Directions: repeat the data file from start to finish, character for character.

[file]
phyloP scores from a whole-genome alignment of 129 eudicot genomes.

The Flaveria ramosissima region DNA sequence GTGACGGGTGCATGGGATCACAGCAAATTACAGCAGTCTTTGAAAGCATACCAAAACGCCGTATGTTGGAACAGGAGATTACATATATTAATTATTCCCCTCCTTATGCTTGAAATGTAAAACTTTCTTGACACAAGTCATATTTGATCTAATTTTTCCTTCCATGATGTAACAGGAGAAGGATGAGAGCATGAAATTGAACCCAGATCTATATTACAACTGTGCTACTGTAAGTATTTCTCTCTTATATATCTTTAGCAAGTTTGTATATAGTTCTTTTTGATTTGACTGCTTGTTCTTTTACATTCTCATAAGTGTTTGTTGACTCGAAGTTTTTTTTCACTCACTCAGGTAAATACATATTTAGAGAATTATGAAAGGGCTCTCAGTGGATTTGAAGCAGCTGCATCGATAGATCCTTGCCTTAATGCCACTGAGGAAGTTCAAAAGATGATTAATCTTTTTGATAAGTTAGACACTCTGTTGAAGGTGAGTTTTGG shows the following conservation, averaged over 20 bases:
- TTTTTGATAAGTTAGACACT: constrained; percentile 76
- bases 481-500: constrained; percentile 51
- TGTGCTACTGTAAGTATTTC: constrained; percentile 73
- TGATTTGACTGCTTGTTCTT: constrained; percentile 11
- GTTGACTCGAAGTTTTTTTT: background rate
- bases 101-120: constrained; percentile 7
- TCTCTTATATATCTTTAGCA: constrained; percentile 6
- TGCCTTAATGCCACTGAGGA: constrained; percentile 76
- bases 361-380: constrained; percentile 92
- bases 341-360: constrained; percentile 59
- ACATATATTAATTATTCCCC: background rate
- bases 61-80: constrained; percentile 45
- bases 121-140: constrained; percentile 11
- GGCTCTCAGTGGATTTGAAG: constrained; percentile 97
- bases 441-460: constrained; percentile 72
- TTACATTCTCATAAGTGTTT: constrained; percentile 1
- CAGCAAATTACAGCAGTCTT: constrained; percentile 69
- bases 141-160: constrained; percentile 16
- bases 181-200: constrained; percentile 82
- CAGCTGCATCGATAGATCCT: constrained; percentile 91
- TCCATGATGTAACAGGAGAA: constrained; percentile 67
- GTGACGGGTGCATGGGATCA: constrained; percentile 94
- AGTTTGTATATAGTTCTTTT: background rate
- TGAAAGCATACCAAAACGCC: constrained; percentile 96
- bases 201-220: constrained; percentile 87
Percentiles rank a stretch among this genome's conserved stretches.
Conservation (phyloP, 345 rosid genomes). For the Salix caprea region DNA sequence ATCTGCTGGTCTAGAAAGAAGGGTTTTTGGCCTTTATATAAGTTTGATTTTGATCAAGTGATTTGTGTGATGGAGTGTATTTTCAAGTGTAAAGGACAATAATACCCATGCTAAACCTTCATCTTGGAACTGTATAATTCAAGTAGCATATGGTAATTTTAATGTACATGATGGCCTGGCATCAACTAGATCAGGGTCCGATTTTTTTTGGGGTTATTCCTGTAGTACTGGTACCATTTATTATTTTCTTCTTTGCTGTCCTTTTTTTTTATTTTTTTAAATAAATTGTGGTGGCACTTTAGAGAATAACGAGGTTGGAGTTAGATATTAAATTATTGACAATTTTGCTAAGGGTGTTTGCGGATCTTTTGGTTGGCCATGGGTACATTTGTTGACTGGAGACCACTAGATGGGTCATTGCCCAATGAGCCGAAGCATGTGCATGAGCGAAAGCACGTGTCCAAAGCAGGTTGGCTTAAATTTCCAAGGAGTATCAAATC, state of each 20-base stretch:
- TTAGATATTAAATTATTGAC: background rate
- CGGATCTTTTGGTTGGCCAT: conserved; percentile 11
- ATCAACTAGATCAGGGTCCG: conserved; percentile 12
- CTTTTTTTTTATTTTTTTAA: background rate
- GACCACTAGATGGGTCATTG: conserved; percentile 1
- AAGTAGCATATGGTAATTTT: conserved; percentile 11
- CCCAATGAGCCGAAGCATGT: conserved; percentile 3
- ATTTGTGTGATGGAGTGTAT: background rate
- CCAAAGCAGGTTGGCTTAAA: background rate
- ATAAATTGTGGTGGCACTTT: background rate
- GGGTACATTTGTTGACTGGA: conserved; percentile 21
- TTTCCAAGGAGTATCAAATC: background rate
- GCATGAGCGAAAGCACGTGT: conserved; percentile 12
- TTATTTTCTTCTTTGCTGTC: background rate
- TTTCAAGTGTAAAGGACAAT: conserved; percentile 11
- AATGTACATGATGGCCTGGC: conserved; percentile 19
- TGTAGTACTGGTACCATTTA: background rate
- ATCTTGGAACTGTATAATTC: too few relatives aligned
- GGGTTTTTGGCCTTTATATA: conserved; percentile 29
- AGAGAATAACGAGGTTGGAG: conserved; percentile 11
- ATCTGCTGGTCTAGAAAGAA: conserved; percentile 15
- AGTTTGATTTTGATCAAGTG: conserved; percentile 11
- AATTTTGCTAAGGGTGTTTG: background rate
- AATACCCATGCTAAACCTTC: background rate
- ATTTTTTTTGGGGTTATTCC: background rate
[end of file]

phyloP scores from a whole-genome alignment of 129 eudicot genomes.

The Flaveria ramosissima region DNA sequence GTGACGGGTGCATGGGATCACAGCAAATTACAGCAGTCTTTGAAAGCATACCAAAACGCCGTATGTTGGAACAGGAGATTACATATATTAATTATTCCCCTCCTTATGCTTGAAATGTAAAACTTTCTTGACACAAGTCATATTTGATCTAATTTTTCCTTCCATGATGTAACAGGAGAAGGATGAGAGCATGAAATTGAACCCAGATCTATATTACAACTGTGCTACTGTAAGTATTTCTCTCTTATATATCTTTAGCAAGTTTGTATATAGTTCTTTTTGATTTGACTGCTTGTTCTTTTACATTCTCATAAGTGTTTGTTGACTCGAAGTTTTTTTTCACTCACTCAGGTAAATACATATTTAGAGAATTATGAAAGGGCTCTCAGTGGATTTGAAGCAGCTGCATCGATAGATCCTTGCCTTAATGCCACTGAGGAAGTTCAAAAGATGATTAATCTTTTTGATAAGTTAGACACTCTGTTGAAGGTGAGTTTTGG shows the following conservation, averaged over 20 bases:
- TTTTTGATAAGTTAGACACT: constrained; percentile 76
- bases 481-500: constrained; percentile 51
- TGTGCTACTGTAAGTATTTC: constrained; percentile 73
- TGATTTGACTGCTTGTTCTT: constrained; percentile 11
- GTTGACTCGAAGTTTTTTTT: background rate
- bases 101-120: constrained; percentile 7
- TCTCTTATATATCTTTAGCA: constrained; percentile 6
- TGCCTTAATGCCACTGAGGA: constrained; percentile 76
- bases 361-380: constrained; percentile 92
- bases 341-360: constrained; percentile 59
- ACATATATTAATTATTCCCC: background rate
- bases 61-80: constrained; percentile 45
- bases 121-140: constrained; percentile 11
- GGCTCTCAGTGGATTTGAAG: constrained; percentile 97
- bases 441-460: constrained; percentile 72
- TTACATTCTCATAAGTGTTT: constrained; percentile 1
- CAGCAAATTACAGCAGTCTT: constrained; percentile 69
- bases 141-160: constrained; percentile 16
- bases 181-200: constrained; percentile 82
- CAGCTGCATCGATAGATCCT: constrained; percentile 91
- TCCATGATGTAACAGGAGAA: constrained; percentile 67
- GTGACGGGTGCATGGGATCA: constrained; percentile 94
- AGTTTGTATATAGTTCTTTT: background rate
- TGAAAGCATACCAAAACGCC: constrained; percentile 96
- bases 201-220: constrained; percentile 87
Percentiles rank a stretch among this genome's conserved stretches.
Conservation (phyloP, 345 rosid genomes). For the Salix caprea region DNA sequence ATCTGCTGGTCTAGAAAGAAGGGTTTTTGGCCTTTATATAAGTTTGATTTTGATCAAGTGATTTGTGTGATGGAGTGTATTTTCAAGTGTAAAGGACAATAATACCCATGCTAAACCTTCATCTTGGAACTGTATAATTCAAGTAGCATATGGTAATTTTAATGTACATGATGGCCTGGCATCAACTAGATCAGGGTCCGATTTTTTTTGGGGTTATTCCTGTAGTACTGGTACCATTTATTATTTTCTTCTTTGCTGTCCTTTTTTTTTATTTTTTTAAATAAATTGTGGTGGCACTTTAGAGAATAACGAGGTTGGAGTTAGATATTAAATTATTGACAATTTTGCTAAGGGTGTTTGCGGATCTTTTGGTTGGCCATGGGTACATTTGTTGACTGGAGACCACTAGATGGGTCATTGCCCAATGAGCCGAAGCATGTGCATGAGCGAAAGCACGTGTCCAAAGCAGGTTGGCTTAAATTTCCAAGGAGTATCAAATC, state of each 20-base stretch:
- TTAGATATTAAATTATTGAC: background rate
- CGGATCTTTTGGTTGGCCAT: conserved; percentile 11
- ATCAACTAGATCAGGGTCCG: conserved; percentile 12
- CTTTTTTTTTATTTTTTTAA: background rate
- GACCACTAGATGGGTCATTG: conserved; percentile 1
- AAGTAGCATATGGTAATTTT: conserved; percentile 11
- CCCAATGAGCCGAAGCATGT: conserved; percentile 3
- ATTTGTGTGATGGAGTGTAT: background rate
- CCAAAGCAGGTTGGCTTAAA: background rate
- ATAAATTGTGGTGGCACTTT: background rate
- GGGTACATTTGTTGACTGGA: conserved; percentile 21
- TTTCCAAGGAGTATCAAATC: background rate
- GCATGAGCGAAAGCACGTGT: conserved; percentile 12
- TTATTTTCTTCTTTGCTGTC: background rate
- TTTCAAGTGTAAAGGACAAT: conserved; percentile 11
- AATGTACATGATGGCCTGGC: conserved; percentile 19
- TGTAGTACTGGTACCATTTA: background rate
- ATCTTGGAACTGTATAATTC: too few relatives aligned
- GGGTTTTTGGCCTTTATATA: conserved; percentile 29
- AGAGAATAACGAGGTTGGAG: conserved; percentile 11
- ATCTGCTGGTCTAGAAAGAA: conserved; percentile 15
- AGTTTGATTTTGATCAAGTG: conserved; percentile 11
- AATTTTGCTAAGGGTGTTTG: background rate
- AATACCCATGCTAAACCTTC: background rate
- ATTTTTTTTGGGGTTATTCC: background rate